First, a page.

Oh that pretty weasel word “community”!  Alas another imprecise and confusing use of it. Epidemiological concepts seem precise but the jargon is not. Isn’t social distancing physical distancing? At least since the telephone?

26 million unemployed. This is the news that is getting attention.

April 23 – Antibody testing?

Of 1,300 in New York City tested for antibodies, 21% had them. But tests are pretty crude and not trusted. https://www.nytimes.com/2020/04/19/us/coronavirus-antibody-tests.html Less than 4% for rest of state.   Cuomo reported that this syncs with 15,500 dead New Yorkers or about 0.5%.

There are similar tests in Los Angeles and Santa Clara counties and they are questioned even more.  No easy quick fixes in this one.

Today’s New York Times summarizes the data and its use in what’s known as the Northeastern Model. In five major U.S. cities, as of March 1there were only 23 confirmed cases of coronavirus.But according to the Northeastern model, there could have actually been about 28,000 infections in those cities by then.

Key to 28,000 urban infections: Bosting yellow dots; Seattle brown; Chicago red; San Francisco purple; and New York blue.

April 24 – Trump off the rails

I don’t RT tweets presidential quotes – they are too disturbing. But I suspect this one from last nights COVID-19 White House briefing will be talked about for some time and will lead to dire consequences.

50,000 Americans are known to have died from the virus.  That’s 10,000 in less than a week.

April 26 – Let’s Enjoy Sundays!

I stumble out of bed at six am after listening to Lulu on Weekend Edition to find Jack chortling as he watches Sarah Cooper one more time.  ‘I think we’ve turned the corner, ” he says, ever the optimist.

Over coffee I read  We are Living in a Failed State  by Atlantic Staff writer George Packer who Lulu has just interviewed. They commiserate about their work covering failed states – Iraq, Sierra Leone, etc.  Man, this is good writing!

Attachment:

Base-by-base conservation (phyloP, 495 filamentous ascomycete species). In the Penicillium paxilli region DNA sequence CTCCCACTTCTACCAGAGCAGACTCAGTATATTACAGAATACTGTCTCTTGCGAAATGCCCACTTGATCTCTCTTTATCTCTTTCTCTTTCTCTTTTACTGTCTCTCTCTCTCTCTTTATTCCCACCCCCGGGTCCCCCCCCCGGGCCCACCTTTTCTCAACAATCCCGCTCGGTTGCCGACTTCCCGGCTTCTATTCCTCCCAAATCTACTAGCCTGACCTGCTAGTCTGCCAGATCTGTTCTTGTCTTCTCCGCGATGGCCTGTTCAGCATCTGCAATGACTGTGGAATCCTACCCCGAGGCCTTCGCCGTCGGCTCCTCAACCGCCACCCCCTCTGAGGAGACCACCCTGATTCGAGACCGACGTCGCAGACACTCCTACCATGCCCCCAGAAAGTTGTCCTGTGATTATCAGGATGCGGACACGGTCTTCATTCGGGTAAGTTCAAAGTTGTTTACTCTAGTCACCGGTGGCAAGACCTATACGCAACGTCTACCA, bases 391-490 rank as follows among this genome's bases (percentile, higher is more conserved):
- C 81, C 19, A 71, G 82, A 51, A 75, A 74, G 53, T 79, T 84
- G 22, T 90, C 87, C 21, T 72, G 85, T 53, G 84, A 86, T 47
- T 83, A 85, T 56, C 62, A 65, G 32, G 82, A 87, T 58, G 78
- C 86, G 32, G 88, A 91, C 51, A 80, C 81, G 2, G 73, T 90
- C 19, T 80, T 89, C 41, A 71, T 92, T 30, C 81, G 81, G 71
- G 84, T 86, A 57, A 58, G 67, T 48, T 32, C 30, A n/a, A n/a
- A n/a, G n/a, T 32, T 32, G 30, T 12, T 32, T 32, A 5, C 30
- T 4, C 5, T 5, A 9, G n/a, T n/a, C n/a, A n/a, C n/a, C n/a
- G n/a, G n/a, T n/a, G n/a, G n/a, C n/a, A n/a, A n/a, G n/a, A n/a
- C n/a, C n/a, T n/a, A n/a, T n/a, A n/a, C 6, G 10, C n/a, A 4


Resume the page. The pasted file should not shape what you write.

The poison control centers are seeing a doubling of calls for disinfectant poisoning but can’t yet attribute any causality to 45’s recommendations. With so many cleaning products in active use, it’s usually just kids getting into them.  As for the hydroxychoroquin recommendation, the numbers there have even crunched, attribution is clear.  How many others without COVID, without functioning immune systems thanks to other ailments, and without access to their usual drugs have suffered from this.

April 27 – 50,000 Americans dead

Announcements took as long as ever even though most of what I did was delete and pair down. Eight issues out, two to go.

Jake Beattie writes in his last newsletter: There is an odd kind of calm that I feel when I’m in storms at sea that is similar to what I feel now. Things are high stakes, uncertain, driven by forces far more powerful than I can affect, and those outcomes I can affect will be determined by the ability of the crew and how well prepared the vessel. In situations like these, for me, the difference between panic and calm is the acceptance of the inevitability of the moment and the faith in yourself to weather the storm. The sea is the ultimate reality and metaphor for that, and I can’t think of a better way to teach that than our programs. It’s what started me down this professional path in the first place, and why I look forward to serving more students in the future. Our mission matters.  So truly said, Jake.  Not only as a mariner but as someone whose True North has taken the Northwest Maritime Center far.  Don’t let yourself get headhunted!

I am fine for another week. My foot dragging on errands is increasing. It’s a mix of newly entrenched habits and not wanting to take risks of close contact. I need to find other risks to take lest I  get lazy!

Cross cut is interesting on the origins and history of the Seattle Freeze.  Attributed to racism, injustice, redlining, and the rest. Works now when you get used to it and for people who don’t want to engage.  Might account for strong ku